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It Takes What It Takes: How to Think Neutrally and Gain Control of Your Life
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It Takes What It Takes: How to Think Neutrally and Gain Control of Your Life

really liked it 4.00  ·  Rating details ·  755 ratings  ·  96 reviews
Foreword by Seattle Seahawks quarterback Russell Wilson
From a top mental conditioning coach—”the world’s best brain trainer” (Sports Illustrated)—who has transformed the lives and careers of elite athletes, business leaders, and military personnel, battle-tested strategies that will give you tools to manage and overcome negativity and achieve any goal.

Trevor Moawad is a me
Hardcover, 272 pages
Published February 4th 2020 by HarperOne
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really liked it Average rating 4.00  · 
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Feb 22, 2020 rated it did not like it
Um what is this book even about except a hodgepodge of his clients best hits and a mumble on maintaining neutrality like a robot no matter what? I thought it would get to a plan or series of exercises. But it just didn’t do I bailed. I’m thankful my compulsion to read this book was satisfied by a library checkout as opposed to my wallet.
Jun 01, 2020 rated it it was ok
Eh. One thing I liked about this book is the author did an experiment to see how he would feel if he watched a bunch of cable news, garbage reality shows, and listened to talk radio to see what his mental state would be like. Of course it just makes you a more angry and depressed human being. “Deep Work” by Cal Newport explains this better. Other than that, this is not a book I would recommend, especially since there is a lot of sports talk.
Feb 05, 2020 rated it did not like it
"It takes what it takes" struck me as a self-evident and hollow platitude, and it fittingly turns out to be an apt title for the book.

There's nothing new here, rather an amalgamation of cliches you've already heard if you've read any of the self-improvement genre.

Also, this is a "bro" book, perhaps best read in conjunction with a Tucker Max book(?). It wasn't particularly off-putting to me, but it did detract from how serious I took the author.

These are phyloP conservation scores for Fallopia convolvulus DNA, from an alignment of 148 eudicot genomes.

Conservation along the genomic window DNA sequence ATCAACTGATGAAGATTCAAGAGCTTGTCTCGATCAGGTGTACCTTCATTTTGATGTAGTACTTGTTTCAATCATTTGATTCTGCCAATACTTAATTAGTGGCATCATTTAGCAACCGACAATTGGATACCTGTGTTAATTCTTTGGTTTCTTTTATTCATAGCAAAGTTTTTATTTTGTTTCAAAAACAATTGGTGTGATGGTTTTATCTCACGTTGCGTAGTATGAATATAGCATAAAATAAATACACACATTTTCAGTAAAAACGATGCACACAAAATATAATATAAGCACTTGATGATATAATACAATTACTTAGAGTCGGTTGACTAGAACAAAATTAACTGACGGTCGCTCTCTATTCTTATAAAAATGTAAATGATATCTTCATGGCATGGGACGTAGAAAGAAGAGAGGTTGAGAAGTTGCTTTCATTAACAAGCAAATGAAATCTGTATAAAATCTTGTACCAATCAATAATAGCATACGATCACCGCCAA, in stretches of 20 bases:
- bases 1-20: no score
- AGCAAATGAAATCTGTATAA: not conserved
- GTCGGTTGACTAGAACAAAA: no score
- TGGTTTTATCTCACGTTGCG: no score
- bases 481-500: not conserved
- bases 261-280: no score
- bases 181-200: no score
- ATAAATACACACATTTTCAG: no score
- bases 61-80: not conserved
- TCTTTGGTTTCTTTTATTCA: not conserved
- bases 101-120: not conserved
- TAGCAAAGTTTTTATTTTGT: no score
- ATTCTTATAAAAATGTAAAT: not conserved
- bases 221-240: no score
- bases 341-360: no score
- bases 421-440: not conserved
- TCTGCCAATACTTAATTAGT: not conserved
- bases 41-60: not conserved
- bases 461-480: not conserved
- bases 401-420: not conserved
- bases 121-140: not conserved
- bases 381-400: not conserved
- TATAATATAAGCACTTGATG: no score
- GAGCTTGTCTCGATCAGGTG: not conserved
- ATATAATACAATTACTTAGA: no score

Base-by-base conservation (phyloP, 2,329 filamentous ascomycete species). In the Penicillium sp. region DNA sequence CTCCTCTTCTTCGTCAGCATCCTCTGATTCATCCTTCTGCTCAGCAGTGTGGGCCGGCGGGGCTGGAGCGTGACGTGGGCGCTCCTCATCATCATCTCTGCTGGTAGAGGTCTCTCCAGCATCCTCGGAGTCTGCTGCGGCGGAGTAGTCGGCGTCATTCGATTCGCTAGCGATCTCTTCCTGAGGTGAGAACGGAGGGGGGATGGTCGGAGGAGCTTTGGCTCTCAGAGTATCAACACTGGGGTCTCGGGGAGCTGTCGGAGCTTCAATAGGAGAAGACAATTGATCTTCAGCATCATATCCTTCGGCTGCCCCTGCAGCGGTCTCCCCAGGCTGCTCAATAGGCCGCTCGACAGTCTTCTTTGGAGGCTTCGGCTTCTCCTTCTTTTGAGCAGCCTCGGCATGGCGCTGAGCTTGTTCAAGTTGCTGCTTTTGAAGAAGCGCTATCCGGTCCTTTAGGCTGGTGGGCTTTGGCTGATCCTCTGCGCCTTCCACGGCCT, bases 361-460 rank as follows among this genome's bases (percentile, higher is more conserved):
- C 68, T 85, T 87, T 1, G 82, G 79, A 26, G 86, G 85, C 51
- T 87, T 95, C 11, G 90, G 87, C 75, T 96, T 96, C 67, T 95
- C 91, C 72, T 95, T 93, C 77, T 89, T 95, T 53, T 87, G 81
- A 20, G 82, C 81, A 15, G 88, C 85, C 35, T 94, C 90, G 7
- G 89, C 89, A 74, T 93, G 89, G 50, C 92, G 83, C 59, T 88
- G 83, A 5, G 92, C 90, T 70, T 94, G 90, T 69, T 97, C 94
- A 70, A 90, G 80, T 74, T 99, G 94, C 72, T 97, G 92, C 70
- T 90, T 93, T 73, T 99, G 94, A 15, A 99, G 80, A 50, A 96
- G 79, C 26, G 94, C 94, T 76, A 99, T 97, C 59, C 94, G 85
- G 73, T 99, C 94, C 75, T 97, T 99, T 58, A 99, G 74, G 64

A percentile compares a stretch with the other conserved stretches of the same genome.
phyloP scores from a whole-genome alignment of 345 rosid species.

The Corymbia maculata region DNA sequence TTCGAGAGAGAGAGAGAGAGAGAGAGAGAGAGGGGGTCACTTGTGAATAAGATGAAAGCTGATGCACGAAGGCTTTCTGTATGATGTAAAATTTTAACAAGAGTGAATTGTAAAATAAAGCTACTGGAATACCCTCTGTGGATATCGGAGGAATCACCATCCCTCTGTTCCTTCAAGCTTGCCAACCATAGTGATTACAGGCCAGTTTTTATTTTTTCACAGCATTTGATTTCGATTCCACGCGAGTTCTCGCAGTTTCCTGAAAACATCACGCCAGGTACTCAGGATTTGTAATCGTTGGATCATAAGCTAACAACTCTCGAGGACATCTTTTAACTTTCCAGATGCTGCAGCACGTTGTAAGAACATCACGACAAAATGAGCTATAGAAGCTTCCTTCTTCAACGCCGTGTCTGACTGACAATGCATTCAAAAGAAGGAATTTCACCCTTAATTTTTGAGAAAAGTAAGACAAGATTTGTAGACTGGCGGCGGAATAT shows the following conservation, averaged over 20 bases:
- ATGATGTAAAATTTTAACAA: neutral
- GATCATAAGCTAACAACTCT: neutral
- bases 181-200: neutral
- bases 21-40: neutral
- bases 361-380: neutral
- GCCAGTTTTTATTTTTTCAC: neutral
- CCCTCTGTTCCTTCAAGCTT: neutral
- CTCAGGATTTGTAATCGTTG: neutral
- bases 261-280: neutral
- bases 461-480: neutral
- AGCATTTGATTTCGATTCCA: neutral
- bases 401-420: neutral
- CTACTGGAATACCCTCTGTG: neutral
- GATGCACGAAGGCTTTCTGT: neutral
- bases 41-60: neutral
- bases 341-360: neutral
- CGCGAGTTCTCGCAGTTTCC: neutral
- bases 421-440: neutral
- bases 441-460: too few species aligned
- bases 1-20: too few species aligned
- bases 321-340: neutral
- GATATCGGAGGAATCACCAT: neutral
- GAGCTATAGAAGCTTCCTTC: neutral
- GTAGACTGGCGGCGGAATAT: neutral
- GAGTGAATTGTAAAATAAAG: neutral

What I definitely found lame was the amount of shame
Danny Theurer
Jul 30, 2020 rated it it was ok
Shelves: 2020
Oh folks...I wanted to like this book. As someone who loves how Russell Wilson approaches football and life, I wanted to really unlock the secrets of the guru he considers indispensable. What I got instead (outside of a plea for neutral thinking), was a glimpse at the life of a professional mindset coach, an incredibly unprofessional amount of f-words (seemed to be the only adjective, verb, and noun of choice for this author), and a completely undefined "it".

This book is titled brilliantly. The
Apr 08, 2020 rated it it was amazing
Who hasn't heard of "the power of positive thinking", but this concept of neutral thinking was something I hadn't considered before. A very enjoyable read with do-able practical applications. Good stuff. ...more
Kale Fountain
Dec 14, 2020 rated it really liked it
It Takes What It Takes: Russell Wilson by Trevor Moawad

It Takes What It Takes: Russell Wilson by Trevor Moawad is a book written by a mentor of mental health (Trevor Moawad) for professional athletes like Russell Wilson. In the book, he talks about his experiences with Russell Wilson and how he helped him keep his mind clear with a growth mindset so he can play to the best of his ability. Russell Wilson battled through struggles at the start of his career like not performing the best or going t
Oct 04, 2020 rated it it was amazing